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Look at Glass

img  Tobias

Regular stories have a beginning, a middle and an end. This one has got no middle, an open end and three beginnigs. So prepare for a moment of deja-vue and some repetition, as it unfolds.

Things start when Philip Glass comes to Paris. He has just finished his studies at the Juillard school of music and feels ready to take on the world. He is not the typical composer with an early academic background and a family tradition in music. Instead, his earliest memories of music go back to his childhood days, when he and his brother would literally break worthless records his father had collected from various stores by trampeling on them wildly with their feet – record plants would pay a tiny amount for each broken record they received, which they could then recycle for new ones. Philip’s father did not know how to read and write notes, but he had a curious interest in the arts and an open mind. Slowly but surely, his son develops a deep, yet at first “merely” intuitive understanding – simply by listening, then by working in a record store, where he serves as a sales manager for classical music (at one time, he orders four copies of the Juillard String Quartet playing Schönberg, simply because he feels they needed to be available. The last one is sold six years later – so much about the commercial nature of the experimental and new music scene). Schönberg remained an important source of inspiration and so did Charles Ives and Mahler, the latter of whom Glass still counts as his single most-important teacher when it comes to orchestration. He learns mainly by reading and copying scores of his favourite composers and quickly reaches a high degree of proficiency. It is with his skills and of course his well-earned degree as proof of his education that he sets out for Paris to study with the famous Nadia Boulanger. It only takes a few days to discover that he is not well educated at all.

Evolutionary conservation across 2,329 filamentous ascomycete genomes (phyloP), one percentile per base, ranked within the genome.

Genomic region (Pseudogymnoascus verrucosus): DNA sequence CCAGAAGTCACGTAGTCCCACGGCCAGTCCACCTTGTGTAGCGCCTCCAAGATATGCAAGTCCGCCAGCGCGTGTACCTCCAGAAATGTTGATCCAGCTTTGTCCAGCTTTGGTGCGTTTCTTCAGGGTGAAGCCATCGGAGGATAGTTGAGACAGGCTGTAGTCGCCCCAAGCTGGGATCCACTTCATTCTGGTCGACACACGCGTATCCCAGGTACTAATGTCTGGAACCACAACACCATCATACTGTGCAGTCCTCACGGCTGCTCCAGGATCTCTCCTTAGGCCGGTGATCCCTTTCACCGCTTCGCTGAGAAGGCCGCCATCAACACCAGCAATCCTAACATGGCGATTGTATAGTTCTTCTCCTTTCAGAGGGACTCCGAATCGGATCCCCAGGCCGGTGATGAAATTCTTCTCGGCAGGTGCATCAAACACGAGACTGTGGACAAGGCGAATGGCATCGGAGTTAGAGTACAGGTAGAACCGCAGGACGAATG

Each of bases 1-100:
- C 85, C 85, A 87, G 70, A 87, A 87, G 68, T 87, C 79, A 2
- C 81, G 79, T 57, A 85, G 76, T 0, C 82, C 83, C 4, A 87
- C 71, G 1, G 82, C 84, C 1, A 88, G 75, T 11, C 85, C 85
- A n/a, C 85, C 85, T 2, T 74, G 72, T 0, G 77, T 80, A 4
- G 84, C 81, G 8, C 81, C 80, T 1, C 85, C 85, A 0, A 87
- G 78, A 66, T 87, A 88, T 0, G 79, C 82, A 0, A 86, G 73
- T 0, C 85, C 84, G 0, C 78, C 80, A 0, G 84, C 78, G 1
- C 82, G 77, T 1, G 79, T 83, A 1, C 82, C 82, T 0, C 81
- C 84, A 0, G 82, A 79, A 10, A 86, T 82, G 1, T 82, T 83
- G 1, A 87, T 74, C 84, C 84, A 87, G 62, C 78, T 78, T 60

Philip Glass is a phenomenon. Even though he is by now firmly established as one of the last centuries’ most influential composers and even though he is even now, well in his sixties, still as productive as ever, he has remained an object of scepticism and of cheap jokes (“"There's one piece by Philip Glass that I really like." "Oh, really? Which one?" "Any one."). As he remarks himself in the Bonus-section of this personal DVD-documentary, people will even have objections to his music, when they’ve only read about it. There were prejudices to be fought, critics to be won and audiences to be persuaded and by heavens did it take a long time for him to be able to live off his art – Philip Glass was 41, when he could finally lay aside jobs such as a cab driver to concentrate solely on writing and recording. Maybe it is this long struggle and a remarkable time,, in which he was struggling to make a living, while being the subject of endless debates and countless articles all over the world, which have made him the humble and ever-eager person he still seems to be today. One episode of this period says it all – when he was visiting a radio station in Cologne (he was well into his thirties)  to try and have his music played, the responsible director looked at his score and then asked: “Have you ever thought of going to music school?”